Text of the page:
Altamont at 50

A nuanced, intricate look back that I think is quite necessary.  Some thoughts:

If you were stuck in the sticks as I was, it took years to piece together exactly what happened, period. Could not have imagined that I would get to a place where, after I found out they wanted $700 for a ticket to their latest concert, the Rolling Stones were performers I could hardly bear to think about.

The worthy move now is to step away from the monster villains Hell’s Angels, the tainted, tormented, tortuous superstars, the cosmic cultural moment and focus on the key victim. And never again imagine that Meredith Hunter died because he waved a pistol around.

You Are What You Bot, Not What Bots You

I got a malware pitch this week that tried to ask me “If I had any advice to blog writers.”

Sorry, evil machine, no direct response to you. But not the worst question. Because a quite simple answer came to me, which was of course an intention of the twisted bot pitch.

For me, blogs are:

Not Confessional

Not Confrontational

Are Conversational

Basically, the oldest message I’ve sent out on the Interwebs — don’t write/post/whatever you would not say on the open street where anyone could hear you. But try to hold an active, varied, funny conversation that entertains and provokes ideas and new interests.

I can do quick, informal reviews of whatever I want here, old or new. And I’m very gratified that these are now considered real journalism of very informal sort. That’s fun, and the fun is what I want to preserve.

Soundtrack Greater Than (Quite Fine) Film: “American Graffiti”

Here’s the usual blah blah blah about what is, yes, Lucas’s only “first-person” film. And I don’t disagree with the general assessment, but what’s left out is that the soundtrack album was huge: not only is it one of the most immaculate sequences of “oldies” ever made but it kicked off an enormous wave of interest in pre-Beatles rock and pop, which, to a degree unimaginable now, had vanished from the airwaves and popular culture in general by 1973. Sadly, there was a floating absurdity that pre-Brit-Invasion rock (not to mention pre-Motown R&B) was more or less dimestore tripe. The American Graffiti soundtrack was a major force in kicking that nonsense to the curb.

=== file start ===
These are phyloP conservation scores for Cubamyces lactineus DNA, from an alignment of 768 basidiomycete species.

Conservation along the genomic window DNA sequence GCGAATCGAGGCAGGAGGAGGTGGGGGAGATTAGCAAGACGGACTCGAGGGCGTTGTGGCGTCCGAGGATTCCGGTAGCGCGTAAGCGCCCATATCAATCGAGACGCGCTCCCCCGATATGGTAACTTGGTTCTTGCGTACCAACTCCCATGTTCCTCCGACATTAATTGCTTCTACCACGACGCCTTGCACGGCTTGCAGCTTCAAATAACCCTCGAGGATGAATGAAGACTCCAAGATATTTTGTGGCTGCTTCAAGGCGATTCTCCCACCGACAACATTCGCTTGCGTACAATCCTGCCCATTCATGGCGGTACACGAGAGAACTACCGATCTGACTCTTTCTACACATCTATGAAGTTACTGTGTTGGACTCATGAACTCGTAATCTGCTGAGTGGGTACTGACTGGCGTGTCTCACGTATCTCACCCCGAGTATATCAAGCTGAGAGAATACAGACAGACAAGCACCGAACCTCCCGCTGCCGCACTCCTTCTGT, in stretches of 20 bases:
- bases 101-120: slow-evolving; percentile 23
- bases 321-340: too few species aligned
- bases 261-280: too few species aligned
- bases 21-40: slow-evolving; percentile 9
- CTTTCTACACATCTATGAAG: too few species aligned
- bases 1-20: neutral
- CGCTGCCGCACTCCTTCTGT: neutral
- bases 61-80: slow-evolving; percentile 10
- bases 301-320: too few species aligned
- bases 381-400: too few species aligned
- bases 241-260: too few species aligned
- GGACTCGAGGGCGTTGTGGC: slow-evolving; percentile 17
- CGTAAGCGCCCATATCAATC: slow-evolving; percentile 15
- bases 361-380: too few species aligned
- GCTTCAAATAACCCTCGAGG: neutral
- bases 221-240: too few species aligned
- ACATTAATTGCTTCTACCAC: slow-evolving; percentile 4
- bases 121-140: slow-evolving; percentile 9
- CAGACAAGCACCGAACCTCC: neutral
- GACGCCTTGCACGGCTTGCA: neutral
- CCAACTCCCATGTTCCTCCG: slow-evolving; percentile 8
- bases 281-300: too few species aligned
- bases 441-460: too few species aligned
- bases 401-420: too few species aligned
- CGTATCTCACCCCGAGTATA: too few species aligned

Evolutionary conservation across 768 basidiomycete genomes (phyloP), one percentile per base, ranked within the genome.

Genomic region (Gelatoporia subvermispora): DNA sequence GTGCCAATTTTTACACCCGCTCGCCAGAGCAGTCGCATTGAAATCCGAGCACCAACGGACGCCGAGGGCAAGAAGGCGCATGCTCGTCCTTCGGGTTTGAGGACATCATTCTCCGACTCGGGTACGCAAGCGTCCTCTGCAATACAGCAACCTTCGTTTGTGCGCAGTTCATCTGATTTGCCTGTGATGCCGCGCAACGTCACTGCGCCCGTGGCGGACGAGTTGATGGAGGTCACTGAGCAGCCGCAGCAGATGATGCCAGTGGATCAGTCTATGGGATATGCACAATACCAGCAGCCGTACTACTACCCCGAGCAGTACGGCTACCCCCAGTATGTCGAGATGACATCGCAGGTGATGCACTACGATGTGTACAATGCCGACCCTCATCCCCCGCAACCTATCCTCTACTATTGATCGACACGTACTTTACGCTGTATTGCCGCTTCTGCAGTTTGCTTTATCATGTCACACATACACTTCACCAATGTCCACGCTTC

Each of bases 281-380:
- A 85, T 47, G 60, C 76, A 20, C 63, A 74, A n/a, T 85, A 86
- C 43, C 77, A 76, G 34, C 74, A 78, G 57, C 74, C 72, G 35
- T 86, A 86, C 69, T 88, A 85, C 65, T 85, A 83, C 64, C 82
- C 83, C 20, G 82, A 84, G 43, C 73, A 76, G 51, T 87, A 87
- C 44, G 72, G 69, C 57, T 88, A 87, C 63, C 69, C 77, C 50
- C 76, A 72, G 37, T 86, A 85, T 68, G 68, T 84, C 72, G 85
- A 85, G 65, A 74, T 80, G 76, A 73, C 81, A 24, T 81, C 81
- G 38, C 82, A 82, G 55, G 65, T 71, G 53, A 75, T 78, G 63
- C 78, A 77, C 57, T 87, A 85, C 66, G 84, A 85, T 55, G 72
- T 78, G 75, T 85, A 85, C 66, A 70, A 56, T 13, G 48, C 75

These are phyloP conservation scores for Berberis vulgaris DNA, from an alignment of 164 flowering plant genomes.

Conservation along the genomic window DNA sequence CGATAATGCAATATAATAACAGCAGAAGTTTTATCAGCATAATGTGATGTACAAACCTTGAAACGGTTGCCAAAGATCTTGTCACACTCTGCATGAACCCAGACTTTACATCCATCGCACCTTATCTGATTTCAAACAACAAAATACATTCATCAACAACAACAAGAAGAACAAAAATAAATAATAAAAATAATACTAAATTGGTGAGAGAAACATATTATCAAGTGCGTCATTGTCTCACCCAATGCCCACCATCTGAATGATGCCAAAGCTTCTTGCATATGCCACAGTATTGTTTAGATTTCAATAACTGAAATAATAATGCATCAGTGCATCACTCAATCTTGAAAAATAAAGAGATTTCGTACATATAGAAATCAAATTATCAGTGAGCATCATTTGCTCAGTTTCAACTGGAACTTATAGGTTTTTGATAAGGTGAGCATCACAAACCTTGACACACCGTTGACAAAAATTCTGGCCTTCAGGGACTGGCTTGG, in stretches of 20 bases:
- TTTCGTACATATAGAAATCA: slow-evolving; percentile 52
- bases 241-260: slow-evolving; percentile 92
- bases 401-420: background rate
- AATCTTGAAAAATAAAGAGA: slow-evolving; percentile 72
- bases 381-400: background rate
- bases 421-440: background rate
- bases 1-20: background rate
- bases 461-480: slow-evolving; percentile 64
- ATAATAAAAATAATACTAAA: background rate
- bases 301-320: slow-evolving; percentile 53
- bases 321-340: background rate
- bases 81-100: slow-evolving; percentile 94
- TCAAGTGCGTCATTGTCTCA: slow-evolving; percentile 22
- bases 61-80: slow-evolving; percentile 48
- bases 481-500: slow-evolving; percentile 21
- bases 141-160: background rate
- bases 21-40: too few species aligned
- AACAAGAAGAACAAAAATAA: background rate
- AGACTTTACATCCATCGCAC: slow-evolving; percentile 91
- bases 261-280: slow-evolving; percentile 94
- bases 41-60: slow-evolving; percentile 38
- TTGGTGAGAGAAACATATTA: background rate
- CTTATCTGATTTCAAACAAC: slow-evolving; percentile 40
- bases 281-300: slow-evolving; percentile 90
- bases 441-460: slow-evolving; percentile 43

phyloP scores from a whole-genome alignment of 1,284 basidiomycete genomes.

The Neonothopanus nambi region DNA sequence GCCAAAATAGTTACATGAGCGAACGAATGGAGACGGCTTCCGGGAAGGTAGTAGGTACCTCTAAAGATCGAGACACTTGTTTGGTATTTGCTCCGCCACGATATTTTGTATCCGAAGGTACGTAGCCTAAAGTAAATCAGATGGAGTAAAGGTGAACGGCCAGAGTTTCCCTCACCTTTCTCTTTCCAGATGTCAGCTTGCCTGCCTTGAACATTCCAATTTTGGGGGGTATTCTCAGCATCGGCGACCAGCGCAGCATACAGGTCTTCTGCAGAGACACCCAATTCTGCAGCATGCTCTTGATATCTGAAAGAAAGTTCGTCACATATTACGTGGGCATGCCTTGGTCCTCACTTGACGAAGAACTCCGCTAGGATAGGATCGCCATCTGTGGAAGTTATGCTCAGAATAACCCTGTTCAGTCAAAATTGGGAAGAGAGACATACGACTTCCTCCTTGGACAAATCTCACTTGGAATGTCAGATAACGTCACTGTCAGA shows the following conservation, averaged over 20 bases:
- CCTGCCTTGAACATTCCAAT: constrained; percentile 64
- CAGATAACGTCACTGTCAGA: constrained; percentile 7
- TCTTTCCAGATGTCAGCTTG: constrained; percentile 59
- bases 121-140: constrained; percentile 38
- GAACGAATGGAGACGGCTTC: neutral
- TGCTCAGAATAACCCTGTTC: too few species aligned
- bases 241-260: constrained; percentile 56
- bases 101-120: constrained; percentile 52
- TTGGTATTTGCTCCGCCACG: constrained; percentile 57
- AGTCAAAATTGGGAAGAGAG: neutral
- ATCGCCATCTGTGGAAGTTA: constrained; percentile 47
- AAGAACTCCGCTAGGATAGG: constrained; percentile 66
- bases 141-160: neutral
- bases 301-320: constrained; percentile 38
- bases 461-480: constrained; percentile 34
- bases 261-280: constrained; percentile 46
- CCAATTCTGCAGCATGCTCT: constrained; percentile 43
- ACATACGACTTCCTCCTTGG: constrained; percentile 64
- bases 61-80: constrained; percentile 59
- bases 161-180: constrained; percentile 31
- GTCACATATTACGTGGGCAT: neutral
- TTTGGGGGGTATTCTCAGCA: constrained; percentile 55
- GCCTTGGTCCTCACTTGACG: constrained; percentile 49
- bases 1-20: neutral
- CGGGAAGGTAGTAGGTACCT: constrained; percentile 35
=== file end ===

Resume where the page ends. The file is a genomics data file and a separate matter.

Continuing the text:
R.I.P.: Penny Marshall

“Laverne & Shirley” took place well after I had stopped watching regular TV series. And A League of Their Own is in my rankings, her second-best movie.

But her perfect work, and a landmark I think, is Big. It’s also my favorite Tom Hanks performance — he is in touch with how to feel and think like a child as, well, nobody his age could be and does an incredible job of portraying how a child in an adult body would pretend to be a grownup. The horrible gnarly matter of children and adult love and even (gulp) sex could have been screwed up so totally and seems to unfold the only way it could have worked. Josh’s interactions with best-buddy Billy are a marvel of tonal control as well as hoot after hoot jokes.

And, the first time we saw it, the ending made me cry and sense more vividly than I had in years how much I loved my Mother. No matter how warm and harmonious your childhood life is, every one of us wanted to ditch it with all our heart at some time. The final point of Big is: no, you don’t really want to throw it away, even if you could.

R.I.P.: Nicolas Roeg

I pretty much lost track after The Man Who Fell to Earth, but after all the decades some impressions remain as vivid as when they were new.

I saw Don’t Look Now at the old Crystal Theater in Missoula. I remember trembling with anxiety and never being so sorry I attended a movie alone. Thought the dum factual resolution of the plot was not nothing, but did not matter ultimately.

The version of Bowie in Man Who Fell was simply a superb addition to the ones he came up with himself, over and over. But I preferred the Mick Jagger in Performance to the one we have in this world. Bet I wouldn’t be as tired of him these days as I am of the human Mick.

Go-To Blaze (Foley)

For a long time, I argued that a prime paradox of Blaze Foley is that you both had to know him and not know him as a person. Except for individual songs, those who wrote tributes and assembled documentaries about him included bumps of sentimentality and drunken mumbling (even the Morlix tribute) (even the Duct Tape Messiah soundtrack). Maybe someday, somebody who never met him would assemble a perfect retrospective.

Now I’ve been persuaded that this new Blaze movie is a worthy wild thing and I intend to see it (though may have to be on the small screen). But if it’s your introduction, I have to insist that what you pick up first is Live at the Austin Outhouse (Lost Art, 1999) and next the Duct Tape soundtrack and if you still need more, try to get an advance listen to the movie score.

Is the selection of tunes on Austin Outhouse ideal? No, nope, no. But every track is outstanding, it stays alert and forms a beginning-middle-end program.